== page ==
A Pacific journalism expert has warned the proposed amendments to media laws in Papua New Guinea, if "ill-defined", could mirror the harsh restrictions in Fiji.
Prime Minister James Marape's government is facing fierce opposition from local and regional journalists for attempting to fast-track a new media development policy.
The draft law has been described by media freedom advocates as "the thin edge of the web of state control".
PNG's information and communications technology (ICT) department released the Draft Media Development Policy publicly on February 5. It aims "to outline the objectives and strategies for the use of media as a tool for development".
The department gave stakeholders less than two weeks to make submissions on the 15-page document, but after a backlash the ICT chief extended the consultation period by another week.
"I recognise the sensitivity and importance of this reform exercise," ICT Minister Timothy Masiu said after giving in to public criticism and extending the consultation period until February 24.
Masiu said he instructed the information department to "facilitate a workshop in partnership with key stakeholders", adding that the information ministry "supports and encourages open dialogue" on the matter.
"I reaffirm to the public that the government is committed to ensuring that this draft bill will serve its ultimate purpose," he said.
The new policy includes provisions on regulating the media industry and raising journalism standards in PNG, which has struggled for years due to lack of investment into the sector.
But media leaders in PNG have expressed concerns, noting that while there are areas where government support is needed, the proposed regulation is not the solution.
"The situation in PNG is a bit worrying if you see what happened in Fiji, even though the PNG information department has denied any ulterior motives," University of the South Pacific head of Journalism Programme, Associate Professor Shailendra Singh told RNZ Pacific.
"There are concerns in PNG. Prominent journalists are worried that the proposed act could be the thin edge of the wedge of state media control, as in Fiji," Dr Singh said, in reaction to Masiu's guarantee that the policy is for the benefit of media organisations and journalists.
"If you look at the Fiji situation, the Media Act was implemented in the name of democratising the media, ironically, and also improving professional standards."
Dr Singh said this is what is also being said by the PNG government but "in Fiji the Media Act has been a disaster for media rights".
"Various reports blame the Fiji Media Act for a chilling effect on journalism and they also hold the Act responsible for instilling self-censorship in the Fiji media sector," he said.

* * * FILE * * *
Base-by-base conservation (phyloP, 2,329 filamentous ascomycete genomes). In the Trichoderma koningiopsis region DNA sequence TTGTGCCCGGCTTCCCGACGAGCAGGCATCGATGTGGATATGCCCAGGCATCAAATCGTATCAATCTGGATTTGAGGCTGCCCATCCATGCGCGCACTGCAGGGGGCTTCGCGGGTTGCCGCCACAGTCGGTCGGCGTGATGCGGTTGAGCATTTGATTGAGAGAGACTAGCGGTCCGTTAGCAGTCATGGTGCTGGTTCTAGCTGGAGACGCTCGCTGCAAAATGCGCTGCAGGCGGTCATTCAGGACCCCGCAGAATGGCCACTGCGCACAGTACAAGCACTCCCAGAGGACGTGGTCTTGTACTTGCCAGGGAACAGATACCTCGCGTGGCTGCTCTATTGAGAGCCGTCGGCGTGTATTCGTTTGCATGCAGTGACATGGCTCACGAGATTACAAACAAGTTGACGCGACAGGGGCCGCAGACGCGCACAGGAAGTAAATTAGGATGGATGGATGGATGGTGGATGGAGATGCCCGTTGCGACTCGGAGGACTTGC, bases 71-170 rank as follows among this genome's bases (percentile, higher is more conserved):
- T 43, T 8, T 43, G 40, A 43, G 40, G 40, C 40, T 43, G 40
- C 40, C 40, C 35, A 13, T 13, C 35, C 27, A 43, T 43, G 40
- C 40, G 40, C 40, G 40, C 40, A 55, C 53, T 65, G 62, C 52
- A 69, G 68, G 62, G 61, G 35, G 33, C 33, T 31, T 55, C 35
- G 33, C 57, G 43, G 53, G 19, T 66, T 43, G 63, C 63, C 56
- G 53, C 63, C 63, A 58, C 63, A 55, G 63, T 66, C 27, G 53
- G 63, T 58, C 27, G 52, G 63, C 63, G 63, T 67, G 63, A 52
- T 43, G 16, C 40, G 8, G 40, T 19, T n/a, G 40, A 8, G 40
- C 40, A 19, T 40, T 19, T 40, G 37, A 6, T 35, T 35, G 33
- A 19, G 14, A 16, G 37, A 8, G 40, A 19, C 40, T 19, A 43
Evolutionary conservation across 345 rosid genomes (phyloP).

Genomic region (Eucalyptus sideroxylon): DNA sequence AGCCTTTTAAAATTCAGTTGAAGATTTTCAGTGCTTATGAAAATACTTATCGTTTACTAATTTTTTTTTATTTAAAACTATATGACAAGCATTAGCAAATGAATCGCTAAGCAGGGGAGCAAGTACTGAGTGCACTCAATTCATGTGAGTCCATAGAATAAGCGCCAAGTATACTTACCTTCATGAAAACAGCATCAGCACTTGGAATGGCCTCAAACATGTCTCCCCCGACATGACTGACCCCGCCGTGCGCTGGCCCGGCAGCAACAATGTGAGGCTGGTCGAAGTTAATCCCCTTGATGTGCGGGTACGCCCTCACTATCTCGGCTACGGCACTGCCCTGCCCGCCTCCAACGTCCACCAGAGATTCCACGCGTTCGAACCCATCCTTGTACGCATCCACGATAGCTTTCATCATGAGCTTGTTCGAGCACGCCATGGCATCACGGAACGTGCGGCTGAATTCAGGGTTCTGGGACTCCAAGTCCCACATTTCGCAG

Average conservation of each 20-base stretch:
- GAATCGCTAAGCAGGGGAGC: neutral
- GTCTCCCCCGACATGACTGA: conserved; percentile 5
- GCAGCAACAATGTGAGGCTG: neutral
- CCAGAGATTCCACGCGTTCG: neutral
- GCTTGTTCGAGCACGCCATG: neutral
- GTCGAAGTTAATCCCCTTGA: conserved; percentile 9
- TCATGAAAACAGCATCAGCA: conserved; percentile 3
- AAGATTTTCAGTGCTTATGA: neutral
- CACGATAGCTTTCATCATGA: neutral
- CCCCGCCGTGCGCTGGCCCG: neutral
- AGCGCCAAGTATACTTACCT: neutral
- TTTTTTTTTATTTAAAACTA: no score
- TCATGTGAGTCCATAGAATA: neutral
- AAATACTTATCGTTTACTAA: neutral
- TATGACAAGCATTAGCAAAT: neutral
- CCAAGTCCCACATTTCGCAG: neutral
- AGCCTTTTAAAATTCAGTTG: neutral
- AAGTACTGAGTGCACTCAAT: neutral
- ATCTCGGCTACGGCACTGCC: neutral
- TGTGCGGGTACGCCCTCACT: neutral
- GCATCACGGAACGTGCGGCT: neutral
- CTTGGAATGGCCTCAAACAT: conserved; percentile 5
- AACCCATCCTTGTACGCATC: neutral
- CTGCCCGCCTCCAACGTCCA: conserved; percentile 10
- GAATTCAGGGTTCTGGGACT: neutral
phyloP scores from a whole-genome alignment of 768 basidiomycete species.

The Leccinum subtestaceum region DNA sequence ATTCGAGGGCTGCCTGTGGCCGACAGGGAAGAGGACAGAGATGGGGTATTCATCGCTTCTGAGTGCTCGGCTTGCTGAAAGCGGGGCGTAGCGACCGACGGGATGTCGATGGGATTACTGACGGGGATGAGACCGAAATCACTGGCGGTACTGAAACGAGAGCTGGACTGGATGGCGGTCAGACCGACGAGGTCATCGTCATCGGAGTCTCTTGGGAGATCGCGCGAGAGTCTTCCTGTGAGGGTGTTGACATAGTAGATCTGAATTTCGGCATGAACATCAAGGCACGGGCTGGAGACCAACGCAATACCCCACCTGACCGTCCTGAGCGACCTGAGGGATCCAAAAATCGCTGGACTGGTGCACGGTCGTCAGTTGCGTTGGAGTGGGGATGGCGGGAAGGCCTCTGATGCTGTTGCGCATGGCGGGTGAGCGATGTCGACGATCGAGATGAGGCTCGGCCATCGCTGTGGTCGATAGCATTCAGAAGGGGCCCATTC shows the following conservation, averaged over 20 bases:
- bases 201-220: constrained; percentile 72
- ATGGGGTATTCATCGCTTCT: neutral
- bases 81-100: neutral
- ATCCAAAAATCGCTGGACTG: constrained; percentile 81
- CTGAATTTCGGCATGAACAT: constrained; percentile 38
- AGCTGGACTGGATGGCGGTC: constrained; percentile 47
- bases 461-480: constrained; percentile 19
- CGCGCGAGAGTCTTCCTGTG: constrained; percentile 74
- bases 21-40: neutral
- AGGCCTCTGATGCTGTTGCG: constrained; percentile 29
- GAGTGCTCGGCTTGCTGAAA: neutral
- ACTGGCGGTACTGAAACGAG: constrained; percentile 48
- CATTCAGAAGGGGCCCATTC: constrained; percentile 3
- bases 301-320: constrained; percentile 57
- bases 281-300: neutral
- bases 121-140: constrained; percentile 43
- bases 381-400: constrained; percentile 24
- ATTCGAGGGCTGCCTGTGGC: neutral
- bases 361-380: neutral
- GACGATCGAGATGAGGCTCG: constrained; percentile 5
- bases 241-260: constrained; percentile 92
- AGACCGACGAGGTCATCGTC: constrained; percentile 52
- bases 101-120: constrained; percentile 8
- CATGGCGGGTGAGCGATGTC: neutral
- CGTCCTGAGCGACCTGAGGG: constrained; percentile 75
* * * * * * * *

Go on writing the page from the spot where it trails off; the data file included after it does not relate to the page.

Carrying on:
"If the PNG media policy provisions are ill-defined, as the Fiji Media Act was, and if it has harsh punitive measures, it could also result in a chilling effect on journalism and this in turn could have major implications for democracy and freedom of speech in PNG."
The Media Industry Development Act (MIDA) 2010 and its implementation meant that Fiji was ranked 102 out of 180 countries by Reporters without Borders in 2022.
Earlier this month Fiji's Attorney-General Siromi Turaga publicly apologised to journalists for the harassment and abuse they endured during the Bainimarama government's reign.
But Dr Singh said PNG appears to have been "emboldened" by the Fijian experience.
Media freedom a Pacific-wide issue
He said other Pacific leaders have also threatened to introduce similar legislation and "this is a major concern".
"Fiji and PNG are the two biggest countries in the Pacific who often set trends in the region, for better or for worse. The question that comes to mind is whether countries like Solomon Islands or Vanuatu will follow suit? [Because] over the years and even recently, the leaders of these two countries have also threatened the news media."
A major study co-authored by the USP academic, which surveyed over 200 journalists in nine countries and was published in 2021, revealed that "Pacific journalists are amongst the youngest, most inexperienced and least qualified in the world".
Dr Singh warned the research showed that legislation alone will not result in any significant improvements to journalism standards in Pacific countries, which is why committing money in training and development was crucial.
"Training and development are an important component of the Fiji media act. However, our analysis found zero dollars was invested by the Fiji government in training and development," he said.
"If we are to take any lessons from Fiji, and if the PNG government is serious about standards, it needs to invest at least some of its own money in this venture of improving journalism."
This is a sentiment shared by Media Council of PNG president, Neville Choi, who said "If the concern is poor journalism, then the solution is more investment in schools of journalism at tertiary institutions, this will also improve diversity and pluralism in the quality of journalism."
"We need newsrooms with access to training in media ethics and legal protection from harassment," Choi added.
Dr Singh said without proper financial backing in the media sector "there is unlikely to be any improvement in standards, [but] just a cowered down or subdued media [which] is not in PNG's public interest, or the national interest, given the levels of corruption in the country."
The publishers of the Pacific Journalism Review, the Asia Pacific Media Network, has also condemned the move, calling for an "urgent rethink" of the draft media policy.
The group is proposing for the communications ministry to "immediately discard the proposed policy of legislating the PNG Media Council and regulating journalists and media which would seriously undermine media freedom in Papua New Guinea".